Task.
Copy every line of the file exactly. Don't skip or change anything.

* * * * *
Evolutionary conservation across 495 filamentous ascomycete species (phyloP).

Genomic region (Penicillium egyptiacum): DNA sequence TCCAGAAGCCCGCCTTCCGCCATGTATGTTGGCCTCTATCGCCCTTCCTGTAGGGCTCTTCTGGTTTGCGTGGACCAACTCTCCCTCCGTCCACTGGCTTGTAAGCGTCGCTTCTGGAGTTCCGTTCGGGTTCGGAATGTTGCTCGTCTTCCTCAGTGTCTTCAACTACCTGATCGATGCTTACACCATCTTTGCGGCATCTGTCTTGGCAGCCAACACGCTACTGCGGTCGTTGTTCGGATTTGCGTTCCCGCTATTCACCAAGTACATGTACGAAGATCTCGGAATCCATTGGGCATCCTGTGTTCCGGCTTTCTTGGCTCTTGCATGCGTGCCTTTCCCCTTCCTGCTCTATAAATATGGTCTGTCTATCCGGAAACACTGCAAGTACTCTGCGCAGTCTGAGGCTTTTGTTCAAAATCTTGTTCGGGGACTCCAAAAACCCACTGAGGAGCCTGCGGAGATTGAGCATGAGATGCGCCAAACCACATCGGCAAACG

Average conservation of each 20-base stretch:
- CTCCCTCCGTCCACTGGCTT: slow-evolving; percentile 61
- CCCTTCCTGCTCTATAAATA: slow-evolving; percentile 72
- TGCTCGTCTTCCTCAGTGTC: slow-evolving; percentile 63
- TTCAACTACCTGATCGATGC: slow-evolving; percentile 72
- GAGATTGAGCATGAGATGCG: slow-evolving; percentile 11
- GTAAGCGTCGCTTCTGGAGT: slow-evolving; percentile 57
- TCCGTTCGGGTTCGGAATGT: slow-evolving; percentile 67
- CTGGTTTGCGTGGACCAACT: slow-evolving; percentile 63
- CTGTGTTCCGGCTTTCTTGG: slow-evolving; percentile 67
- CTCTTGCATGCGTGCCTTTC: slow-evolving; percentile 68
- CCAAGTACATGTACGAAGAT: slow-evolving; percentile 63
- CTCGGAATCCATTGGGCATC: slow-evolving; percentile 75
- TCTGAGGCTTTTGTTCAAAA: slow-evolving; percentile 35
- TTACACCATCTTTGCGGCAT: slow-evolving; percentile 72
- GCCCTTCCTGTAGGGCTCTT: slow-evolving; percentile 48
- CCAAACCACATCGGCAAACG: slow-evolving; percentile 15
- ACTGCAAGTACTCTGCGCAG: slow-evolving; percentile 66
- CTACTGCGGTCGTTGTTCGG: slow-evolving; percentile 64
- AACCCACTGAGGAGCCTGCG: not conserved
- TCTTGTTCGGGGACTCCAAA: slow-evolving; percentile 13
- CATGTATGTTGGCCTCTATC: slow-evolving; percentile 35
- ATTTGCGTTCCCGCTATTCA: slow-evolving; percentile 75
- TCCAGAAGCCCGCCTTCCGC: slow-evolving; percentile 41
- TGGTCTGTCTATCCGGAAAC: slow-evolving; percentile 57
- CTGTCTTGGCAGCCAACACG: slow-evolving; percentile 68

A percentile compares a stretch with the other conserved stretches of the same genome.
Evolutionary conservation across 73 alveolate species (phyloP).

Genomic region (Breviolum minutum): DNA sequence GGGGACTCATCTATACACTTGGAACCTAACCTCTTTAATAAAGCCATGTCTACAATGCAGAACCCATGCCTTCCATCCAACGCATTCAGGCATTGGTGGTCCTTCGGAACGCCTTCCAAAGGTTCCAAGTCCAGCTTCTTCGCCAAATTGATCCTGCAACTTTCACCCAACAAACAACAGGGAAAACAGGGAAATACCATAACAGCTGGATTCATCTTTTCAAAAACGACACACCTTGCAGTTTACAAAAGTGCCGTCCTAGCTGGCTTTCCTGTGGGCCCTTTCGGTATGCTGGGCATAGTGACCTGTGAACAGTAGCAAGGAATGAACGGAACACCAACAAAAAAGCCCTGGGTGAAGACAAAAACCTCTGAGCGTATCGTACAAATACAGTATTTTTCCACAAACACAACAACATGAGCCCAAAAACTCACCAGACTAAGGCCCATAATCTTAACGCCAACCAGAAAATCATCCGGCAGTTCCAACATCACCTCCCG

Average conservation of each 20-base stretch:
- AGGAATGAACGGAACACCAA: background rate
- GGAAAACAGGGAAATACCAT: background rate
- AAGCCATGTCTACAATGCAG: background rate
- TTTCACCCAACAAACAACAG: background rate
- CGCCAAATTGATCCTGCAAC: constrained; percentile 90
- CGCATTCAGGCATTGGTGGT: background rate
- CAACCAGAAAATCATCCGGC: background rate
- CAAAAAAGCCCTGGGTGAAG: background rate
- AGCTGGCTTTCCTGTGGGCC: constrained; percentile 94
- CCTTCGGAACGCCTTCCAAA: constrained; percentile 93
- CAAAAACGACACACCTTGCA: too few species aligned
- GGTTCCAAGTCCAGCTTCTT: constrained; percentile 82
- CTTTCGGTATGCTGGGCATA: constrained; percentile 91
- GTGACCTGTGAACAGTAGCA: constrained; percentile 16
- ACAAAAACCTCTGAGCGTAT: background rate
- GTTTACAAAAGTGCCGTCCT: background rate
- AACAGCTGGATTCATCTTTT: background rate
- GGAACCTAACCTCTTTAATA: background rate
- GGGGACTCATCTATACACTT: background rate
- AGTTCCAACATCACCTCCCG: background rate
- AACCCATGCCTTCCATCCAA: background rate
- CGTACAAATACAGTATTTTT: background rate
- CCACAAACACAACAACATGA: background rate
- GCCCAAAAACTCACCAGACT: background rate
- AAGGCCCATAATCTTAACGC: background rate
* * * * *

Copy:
Evolutionary conservation across 495 filamentous ascomycete species (phyloP).

Genomic region (Penicillium egyptiacum): DNA sequence TCCAGAAGCCCGCCTTCCGCCATGTATGTTGGCCTCTATCGCCCTTCCTGTAGGGCTCTTCTGGTTTGCGTGGACCAACTCTCCCTCCGTCCACTGGCTTGTAAGCGTCGCTTCTGGAGTTCCGTTCGGGTTCGGAATGTTGCTCGTCTTCCTCAGTGTCTTCAACTACCTGATCGATGCTTACACCATCTTTGCGGCATCTGTCTTGGCAGCCAACACGCTACTGCGGTCGTTGTTCGGATTTGCGTTCCCGCTATTCACCAAGTACATGTACGAAGATCTCGGAATCCATTGGGCATCCTGTGTTCCGGCTTTCTTGGCTCTTGCATGCGTGCCTTTCCCCTTCCTGCTCTATAAATATGGTCTGTCTATCCGGAAACACTGCAAGTACTCTGCGCAGTCTGAGGCTTTTGTTCAAAATCTTGTTCGGGGACTCCAAAAACCCACTGAGGAGCCTGCGGAGATTGAGCATGAGATGCGCCAAACCACATCGGCAAACG

Average conservation of each 20-base stretch:
- CTCCCTCCGTCCACTGGCTT: slow-evolving; percentile 61
- CCCTTCCTGCTCTATAAATA: slow-evolving; percentile 72
- TGCTCGTCTTCCTCAGTGTC: slow-evolving; percentile 63
- TTCAACTACCTGATCGATGC: slow-evolving; percentile 72
- GAGATTGAGCATGAGATGCG: slow-evolving; percentile 11
- GTAAGCGTCGCTTCTGGAGT: slow-evolving; percentile 57
- TCCGTTCGGGTTCGGAATGT: slow-evolving; percentile 67
- CTGGTTTGCGTGGACCAACT: slow-evolving; percentile 63
- CTGTGTTCCGGCTTTCTTGG: slow-evolving; percentile 67
- CTCTTGCATGCGTGCCTTTC: slow-evolving; percentile 68
- CCAAGTACATGTACGAAGAT: slow-evolving; percentile 63
- CTCGGAATCCATTGGGCATC: slow-evolving; percentile 75
- TCTGAGGCTTTTGTTCAAAA: slow-evolving; percentile 35
- TTACACCATCTTTGCGGCAT: slow-evolving; percentile 72
- GCCCTTCCTGTAGGGCTCTT: slow-evolving; percentile 48
- CCAAACCACATCGGCAAACG: slow-evolving; percentile 15
- ACTGCAAGTACTCTGCGCAG: slow-evolving; percentile 66
- CTACTGCGGTCGTTGTTCGG: slow-evolving; percentile 64
- AACCCACTGAGGAGCCTGCG: not conserved
- TCTTGTTCGGGGACTCCAAA: slow-evolving; percentile 13
- CATGTATGTTGGCCTCTATC: slow-evolving; percentile 35
- ATTTGCGTTCCCGCTATTCA: slow-evolving; percentile 75
- TCCAGAAGCCCGCCTTCCGC: slow-evolving; percentile 41
- TGGTCTGTCTATCCGGAAAC: slow-evolving; percentile 57
- CTGTCTTGGCAGCCAACACG: slow-evolving; percentile 68

A percentile compares a stretch with the other conserved stretches of the same genome.
Evolutionary conservation across 73 alveolate species (phyloP).

Genomic region (Breviolum minutum): DNA sequence GGGGACTCATCTATACACTTGGAACCTAACCTCTTTAATAAAGCCATGTCTACAATGCAGAACCCATGCCTTCCATCCAACGCATTCAGGCATTGGTGGTCCTTCGGAACGCCTTCCAAAGGTTCCAAGTCCAGCTTCTTCGCCAAATTGATCCTGCAACTTTCACCCAACAAACAACAGGGAAAACAGGGAAATACCATAACAGCTGGATTCATCTTTTCAAAAACGACACACCTTGCAGTTTACAAAAGTGCCGTCCTAGCTGGCTTTCCTGTGGGCCCTTTCGGTATGCTGGGCATAGTGACCTGTGAACAGTAGCAAGGAATGAACGGAACACCAACAAAAAAGCCCTGGGTGAAGACAAAAACCTCTGAGCGTATCGTACAAATACAGTATTTTTCCACAAACACAACAACATGAGCCCAAAAACTCACCAGACTAAGGCCCATAATCTTAACGCCAACCAGAAAATCATCCGGCAGTTCCAACATCACCTCCCG

Average conservation of each 20-base stretch:
- AGGAATGAACGGAACACCAA: background rate
- GGAAAACAGGGAAATACCAT: background rate
- AAGCCATGTCTACAATGCAG: background rate
- TTTCACCCAACAAACAACAG: background rate
- CGCCAAATTGATCCTGCAAC: constrained; percentile 90
- CGCATTCAGGCATTGGTGGT: background rate
- CAACCAGAAAATCATCCGGC: background rate
- CAAAAAAGCCCTGGGTGAAG: background rate
- AGCTGGCTTTCCTGTGGGCC: constrained; percentile 94
- CCTTCGGAACGCCTTCCAAA: constrained; percentile 93
- CAAAAACGACACACCTTGCA: too few species aligned
- GGTTCCAAGTCCAGCTTCTT: constrained; percentile 82
- CTTTCGGTATGCTGGGCATA: constrained; percentile 91
- GTGACCTGTGAACAGTAGCA: constrained; percentile 16
- ACAAAAACCTCTGAGCGTAT: background rate
- GTTTACAAAAGTGCCGTCCT: background rate
- AACAGCTGGATTCATCTTTT: background rate
- GGAACCTAACCTCTTTAATA: background rate
- GGGGACTCATCTATACACTT: background rate
- AGTTCCAACATCACCTCCCG: background rate
- AACCCATGCCTTCCATCCAA: background rate
- CGTACAAATACAGTATTTTT: background rate
- CCACAAACACAACAACATGA: background rate
- GCCCAAAAACTCACCAGACT: background rate
- AAGGCCCATAATCTTAACGC: background rate